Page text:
The decision of the Constituent Assembly arising out of the discussions on the recommendations of the Advisory Committee opened a new trend in Indian politics. The main features of this new trend were: 1) abolition of separate electorates, (2) abolition of reservation of seats in the legislatures, and (3) abolition of separate safeguards to minorities.

The only exceptions made were with regard to the three communities, Scheduled Castes, Scheduled Tribes and Anglo-Indians, each of which had a special case. But even in these cases the special provisions were to exist only for a limited period of ten years from the commencement of the Constitution. These provisions are embodied in a separate Part (Part XVI) of the Constitution.

The Scheduled Castes and Scheduled Tribes have been specified by 15 Presidential Orders issued under the provisions of Articles 341 and 342 of the Constitution.

According to the 2001 Census, about 24.40 per cent of the country’s population comprised the Scheduled Castes and Scheduled Tribes. In addition, some State Governments have also specified other categories of people known as “Other Backward Classes” and denitrified nomadic and semi-nomadic communities.

According to the 2001 Census, there were over 250 million Scheduled Caste and Scheduled Tribe people who were entitled to benefits provided under the special provisions of the Constitution. Of these, the Scheduled Castes alone number some 166 million. They are divided into several groups and are spread all over the country. The Scheduled Tribes number some 84 million.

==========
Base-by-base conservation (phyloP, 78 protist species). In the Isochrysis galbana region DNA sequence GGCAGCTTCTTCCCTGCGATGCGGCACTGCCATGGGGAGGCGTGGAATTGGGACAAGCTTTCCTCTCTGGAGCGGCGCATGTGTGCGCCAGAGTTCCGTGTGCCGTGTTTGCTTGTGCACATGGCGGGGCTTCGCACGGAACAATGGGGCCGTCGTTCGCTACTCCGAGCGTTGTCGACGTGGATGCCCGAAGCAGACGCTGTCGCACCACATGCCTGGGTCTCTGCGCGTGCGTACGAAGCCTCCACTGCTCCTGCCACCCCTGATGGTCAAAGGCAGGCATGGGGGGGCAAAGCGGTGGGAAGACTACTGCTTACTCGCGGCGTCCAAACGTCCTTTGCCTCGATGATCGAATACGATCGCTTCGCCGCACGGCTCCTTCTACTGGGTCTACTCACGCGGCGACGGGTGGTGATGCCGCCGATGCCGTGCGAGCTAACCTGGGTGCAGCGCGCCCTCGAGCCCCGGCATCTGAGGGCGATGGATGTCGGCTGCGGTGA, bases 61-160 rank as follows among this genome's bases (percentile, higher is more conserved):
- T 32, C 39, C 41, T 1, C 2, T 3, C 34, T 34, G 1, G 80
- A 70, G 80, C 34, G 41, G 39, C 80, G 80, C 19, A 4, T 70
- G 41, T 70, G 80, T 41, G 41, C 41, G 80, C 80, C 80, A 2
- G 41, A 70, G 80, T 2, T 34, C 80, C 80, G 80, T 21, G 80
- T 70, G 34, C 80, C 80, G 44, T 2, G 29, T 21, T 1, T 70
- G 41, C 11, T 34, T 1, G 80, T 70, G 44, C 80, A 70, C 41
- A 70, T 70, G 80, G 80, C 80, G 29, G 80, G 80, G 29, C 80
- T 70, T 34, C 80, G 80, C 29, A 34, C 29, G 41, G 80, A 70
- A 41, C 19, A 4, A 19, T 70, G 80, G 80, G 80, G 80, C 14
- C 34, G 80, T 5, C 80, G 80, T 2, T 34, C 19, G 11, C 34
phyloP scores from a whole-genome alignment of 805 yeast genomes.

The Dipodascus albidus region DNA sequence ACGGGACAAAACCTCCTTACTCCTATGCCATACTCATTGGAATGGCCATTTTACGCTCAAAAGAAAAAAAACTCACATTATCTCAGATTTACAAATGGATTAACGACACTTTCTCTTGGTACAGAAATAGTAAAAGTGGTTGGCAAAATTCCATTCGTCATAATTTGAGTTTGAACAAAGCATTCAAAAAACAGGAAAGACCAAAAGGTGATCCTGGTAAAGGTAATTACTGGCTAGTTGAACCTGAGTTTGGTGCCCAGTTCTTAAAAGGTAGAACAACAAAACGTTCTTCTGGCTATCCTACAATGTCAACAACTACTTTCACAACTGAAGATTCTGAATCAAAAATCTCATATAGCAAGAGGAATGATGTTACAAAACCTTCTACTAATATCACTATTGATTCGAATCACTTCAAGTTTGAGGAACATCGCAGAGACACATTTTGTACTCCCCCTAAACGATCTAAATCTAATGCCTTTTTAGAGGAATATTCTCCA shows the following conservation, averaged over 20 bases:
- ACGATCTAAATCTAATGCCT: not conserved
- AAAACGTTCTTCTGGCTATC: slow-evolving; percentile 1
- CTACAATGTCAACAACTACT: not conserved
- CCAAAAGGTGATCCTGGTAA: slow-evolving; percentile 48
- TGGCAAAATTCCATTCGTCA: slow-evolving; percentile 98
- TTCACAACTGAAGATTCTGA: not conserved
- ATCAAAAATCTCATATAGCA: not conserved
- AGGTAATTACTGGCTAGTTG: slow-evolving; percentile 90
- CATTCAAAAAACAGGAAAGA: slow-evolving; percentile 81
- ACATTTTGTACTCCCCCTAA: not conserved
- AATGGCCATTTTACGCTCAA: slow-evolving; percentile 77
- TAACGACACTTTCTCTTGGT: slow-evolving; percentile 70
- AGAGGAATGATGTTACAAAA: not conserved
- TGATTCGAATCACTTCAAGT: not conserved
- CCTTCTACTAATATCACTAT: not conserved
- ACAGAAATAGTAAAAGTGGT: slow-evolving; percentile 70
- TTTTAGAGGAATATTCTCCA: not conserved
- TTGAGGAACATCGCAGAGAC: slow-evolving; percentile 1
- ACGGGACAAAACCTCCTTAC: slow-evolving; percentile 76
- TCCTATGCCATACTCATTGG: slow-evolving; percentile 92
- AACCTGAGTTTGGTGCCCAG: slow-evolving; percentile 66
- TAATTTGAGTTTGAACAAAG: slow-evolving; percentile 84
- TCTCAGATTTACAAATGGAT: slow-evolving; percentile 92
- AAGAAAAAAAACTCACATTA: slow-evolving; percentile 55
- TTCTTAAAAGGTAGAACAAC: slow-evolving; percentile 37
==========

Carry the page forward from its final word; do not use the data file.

Most of them are in the States of Madhya Pradesh (12.2. million), Maharashtra (8.5 million), Orissa (8.1 million), Gujarat (7.4 million), Rajashan (7 million), Jharkhand (7 million), Chhattisgarh (6.6 million) and Andhra Pradesh (5 million). The Backward Classes, which include the criminal tribes, have not been precisely defined yet.

Constitutional Safeguards:

The Constitution prescribes protection and safeguards for the Scheduled Castes and Scheduled Tribes, and other weaker sections either specifically or by way of insisting on their general rights as citizens with the objective of promoting their educational and economic interests and removing the social disabilities. The main safeguards are:

(1) Abolition of ‘untouchability’ and forbidding of its practice in any form.

(2) Promotion of their educational and economic interests and their protection from social injustice and all forms of exploitation.

(3) Throwing open Hindu religious institutions to all classes and sections of Hindus.

(4) Removal of any disability, liability, restriction or condition with regard to access to shops, public restaurants, hotels and places of public entertainment or the use of wells, tanks, bathing ghats, roads and places of public resort, maintained wholly or partially out of State funds or dedicated to the use of the general public.

(5) Curtailment by law, in the interest of any Scheduled Tribe, of the general rights of all citizens to move freely, settles in and acquires property.

(6) Forbidding of any denial of admission to educational institutions maintained by the States or receiving aid out of State funds.

(7) Permitting the States to make reservation for the Backward Classes in public services in case of
adequate representations and requiring the State to consider the claims of the Scheduled Castes and Scheduled Tribes in making of appointments to public services.

(8) Special representation in the House of the people and the State Legislative Assemblies to Scheduled Castes and Scheduled Tribes. (9) Setting up of Tribal Advisory Councils and separate departments in the States and the appointment of a special officer at the Centre to promote their welfare and safeguard their interests.